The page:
The trade flow out of the Black Sea continues to be under discussion with Ukraine accusing Russia of boycotting inspections to a point the flow has stopped. The expiry of the actual deal is this week May 18 according to Russia (60 days) but according to the rest of the signing parties the expiry is in 120 days. We will see what happens this week.

In the weather front, both he US and Brazil continue to enjoy favorable weather. The US is expected to receive some rains in the coming days which will be favorable for Corn and Wheat conditions although could delay a bit field work, which is not a problem as Corn planting is well ahead of last year. Dry weather is expected in Brazil together with a cold wave which will favor Safrinha Corn condition. Europe continues to be very dry in the south but normal conditions are expected in the north.

The July future is now the front month for both Corn and Wheat and in the case of Corn we are now trading 46 cpb lower vs. the expiry of the May future. Corn is now sub 6 USD/bu and the doubt is if July will try to close the gap with the expiry of May or it will continue with a down trend. We may see some recovery this week after the correction of last week, but the outlook is for ample supply and we think there is no fundamental reason to see 6 USD/bu Corn looking forward unless El Niño kicks in during the second half of the year or if the Black Sea corridor deal is not extended.

The May WASDE forecast a bumper US Corn crop and Brazil Corn production was revised higher by Conab. All grains plummeted. Negotiations to extend the Black Sea corridor deal continue. The July future is now the front month for both Corn and Wheat and in the case of Corn we are now trading 46 cpb lower vs. the expiry of the May future. Corn is now sub 6 USD/bu and the doubt is if July will try to close the gap with the expiry of May or it will continue with a down trend. We may see some recovery this week after the correction of last week, but the outlook is for ample supply and we think there is no fundamental reason to see 6 USD/bu Corn looking forward unless El Niño kicks in during the second half of the year or if the Black Sea corridor deal is not extended. No changes to our average price forecast for Chicago Corn for the 22/23 (Sep/Aug) crop in a range 6 to 6,5 USD/bu. The average price since Sep 1 is running at 6,6 USD/bu.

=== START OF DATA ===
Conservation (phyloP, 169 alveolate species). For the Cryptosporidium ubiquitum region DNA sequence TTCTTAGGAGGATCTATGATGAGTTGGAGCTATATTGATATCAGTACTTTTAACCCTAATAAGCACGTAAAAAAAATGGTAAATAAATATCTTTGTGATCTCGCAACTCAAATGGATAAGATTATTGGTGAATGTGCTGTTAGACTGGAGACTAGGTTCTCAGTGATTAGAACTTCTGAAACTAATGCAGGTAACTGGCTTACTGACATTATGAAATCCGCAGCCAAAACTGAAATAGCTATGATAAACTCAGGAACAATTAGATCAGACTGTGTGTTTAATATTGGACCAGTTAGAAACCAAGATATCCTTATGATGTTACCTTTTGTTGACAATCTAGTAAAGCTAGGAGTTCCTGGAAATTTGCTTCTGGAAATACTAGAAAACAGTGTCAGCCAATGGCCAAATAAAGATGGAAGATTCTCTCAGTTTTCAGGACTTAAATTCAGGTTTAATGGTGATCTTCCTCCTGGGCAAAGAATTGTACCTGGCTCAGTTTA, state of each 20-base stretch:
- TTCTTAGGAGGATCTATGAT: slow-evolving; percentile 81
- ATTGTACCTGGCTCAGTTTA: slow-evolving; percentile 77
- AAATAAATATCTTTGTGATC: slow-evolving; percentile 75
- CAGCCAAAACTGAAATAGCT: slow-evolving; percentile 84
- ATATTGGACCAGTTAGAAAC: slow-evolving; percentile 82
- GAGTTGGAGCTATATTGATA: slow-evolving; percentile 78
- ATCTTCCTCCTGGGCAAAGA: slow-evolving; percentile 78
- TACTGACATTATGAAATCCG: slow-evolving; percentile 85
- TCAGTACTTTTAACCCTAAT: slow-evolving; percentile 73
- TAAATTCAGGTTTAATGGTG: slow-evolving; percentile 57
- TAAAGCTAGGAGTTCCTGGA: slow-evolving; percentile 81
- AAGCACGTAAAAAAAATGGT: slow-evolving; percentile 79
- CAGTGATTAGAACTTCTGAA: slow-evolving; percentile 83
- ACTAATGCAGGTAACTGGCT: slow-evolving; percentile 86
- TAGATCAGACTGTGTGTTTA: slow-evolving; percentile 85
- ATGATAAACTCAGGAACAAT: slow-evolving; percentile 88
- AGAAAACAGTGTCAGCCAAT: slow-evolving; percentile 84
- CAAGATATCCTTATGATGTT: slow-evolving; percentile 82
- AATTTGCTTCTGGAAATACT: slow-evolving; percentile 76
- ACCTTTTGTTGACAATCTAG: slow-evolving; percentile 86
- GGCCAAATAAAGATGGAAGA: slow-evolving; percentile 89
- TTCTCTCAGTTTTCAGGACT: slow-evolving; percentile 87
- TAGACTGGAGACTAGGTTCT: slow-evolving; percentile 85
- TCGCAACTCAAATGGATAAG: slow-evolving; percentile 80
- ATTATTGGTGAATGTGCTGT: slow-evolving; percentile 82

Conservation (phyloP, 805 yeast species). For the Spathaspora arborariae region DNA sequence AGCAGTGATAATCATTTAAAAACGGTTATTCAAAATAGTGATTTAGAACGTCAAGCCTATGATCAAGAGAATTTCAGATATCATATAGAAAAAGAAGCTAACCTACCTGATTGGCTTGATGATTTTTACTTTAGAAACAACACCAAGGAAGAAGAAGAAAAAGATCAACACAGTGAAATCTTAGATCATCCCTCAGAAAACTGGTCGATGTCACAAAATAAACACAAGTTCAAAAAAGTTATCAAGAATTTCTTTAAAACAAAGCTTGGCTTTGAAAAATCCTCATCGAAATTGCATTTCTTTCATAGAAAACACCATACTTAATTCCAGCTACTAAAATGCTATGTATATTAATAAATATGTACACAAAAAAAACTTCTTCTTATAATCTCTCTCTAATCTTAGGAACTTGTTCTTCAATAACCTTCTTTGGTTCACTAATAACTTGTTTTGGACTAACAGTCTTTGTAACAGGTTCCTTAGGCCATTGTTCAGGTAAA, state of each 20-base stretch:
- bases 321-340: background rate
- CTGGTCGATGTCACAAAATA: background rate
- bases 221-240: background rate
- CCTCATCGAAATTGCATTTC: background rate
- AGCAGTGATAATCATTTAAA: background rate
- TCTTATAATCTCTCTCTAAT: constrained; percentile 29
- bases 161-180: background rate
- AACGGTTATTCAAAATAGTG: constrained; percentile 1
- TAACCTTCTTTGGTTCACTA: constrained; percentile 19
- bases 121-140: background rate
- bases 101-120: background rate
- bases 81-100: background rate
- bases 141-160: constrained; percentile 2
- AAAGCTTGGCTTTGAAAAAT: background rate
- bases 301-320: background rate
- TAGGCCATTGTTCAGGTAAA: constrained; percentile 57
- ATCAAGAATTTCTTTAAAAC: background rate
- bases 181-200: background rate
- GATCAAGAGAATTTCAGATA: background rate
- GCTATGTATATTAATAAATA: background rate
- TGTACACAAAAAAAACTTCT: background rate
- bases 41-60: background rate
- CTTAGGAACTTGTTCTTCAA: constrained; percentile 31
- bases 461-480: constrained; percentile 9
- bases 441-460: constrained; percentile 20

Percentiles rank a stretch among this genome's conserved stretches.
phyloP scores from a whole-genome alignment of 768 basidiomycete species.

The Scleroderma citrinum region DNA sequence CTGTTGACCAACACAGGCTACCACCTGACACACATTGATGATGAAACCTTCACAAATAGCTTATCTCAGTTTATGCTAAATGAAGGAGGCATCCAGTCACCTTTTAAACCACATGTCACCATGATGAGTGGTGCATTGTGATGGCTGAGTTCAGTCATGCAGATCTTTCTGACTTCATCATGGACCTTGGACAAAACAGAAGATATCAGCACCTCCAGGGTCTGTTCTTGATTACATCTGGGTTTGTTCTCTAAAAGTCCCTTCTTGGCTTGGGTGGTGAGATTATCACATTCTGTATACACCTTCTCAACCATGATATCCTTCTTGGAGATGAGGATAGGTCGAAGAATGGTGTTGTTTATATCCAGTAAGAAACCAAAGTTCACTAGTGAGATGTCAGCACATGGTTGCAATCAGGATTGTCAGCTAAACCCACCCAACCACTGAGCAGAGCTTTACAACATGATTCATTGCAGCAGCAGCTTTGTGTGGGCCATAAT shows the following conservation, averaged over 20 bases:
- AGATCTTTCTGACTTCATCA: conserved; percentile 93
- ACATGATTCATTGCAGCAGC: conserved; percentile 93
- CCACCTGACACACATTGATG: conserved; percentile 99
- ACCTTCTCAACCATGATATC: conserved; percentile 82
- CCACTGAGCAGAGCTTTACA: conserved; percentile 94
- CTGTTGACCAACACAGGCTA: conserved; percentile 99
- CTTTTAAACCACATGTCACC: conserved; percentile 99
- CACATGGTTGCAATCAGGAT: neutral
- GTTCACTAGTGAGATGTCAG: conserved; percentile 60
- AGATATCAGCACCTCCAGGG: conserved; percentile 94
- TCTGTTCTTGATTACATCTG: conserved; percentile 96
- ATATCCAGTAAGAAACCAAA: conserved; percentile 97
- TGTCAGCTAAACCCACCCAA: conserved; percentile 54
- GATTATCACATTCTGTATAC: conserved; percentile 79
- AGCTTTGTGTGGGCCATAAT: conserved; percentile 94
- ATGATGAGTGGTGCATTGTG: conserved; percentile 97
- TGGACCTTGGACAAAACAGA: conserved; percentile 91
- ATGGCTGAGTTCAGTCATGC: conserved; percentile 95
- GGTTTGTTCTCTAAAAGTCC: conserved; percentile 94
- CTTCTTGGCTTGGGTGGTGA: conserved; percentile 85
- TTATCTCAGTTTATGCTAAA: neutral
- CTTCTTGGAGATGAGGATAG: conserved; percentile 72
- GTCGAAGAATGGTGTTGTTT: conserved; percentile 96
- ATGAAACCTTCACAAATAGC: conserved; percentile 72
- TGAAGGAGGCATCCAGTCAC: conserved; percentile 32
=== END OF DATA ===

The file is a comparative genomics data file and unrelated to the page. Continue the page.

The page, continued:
Alberto Carmona

Graduated at the University of Seville (Spain) and University of Paderborn (Germany) with a Bachelor in Economics and Business Administration and an Executive MBA from Institute San Telmo (partner school of IESE). Worked in Abengoa Bioenergy from 1999 through 2017 when I founded NixAl Commodities, an Ethanol boutique focused on market intelligence, risk management and engineering. Professional background in financial and commercial activities, promoting and financing renewable energy projects in Europe, Brownfields and Greenfields. I have been active in the international development of Bioethanol since 2001 having lived and worked in The Netherlands, Brazil and U.S., the three main markets, while leading global trading operations, risk management and lobbying.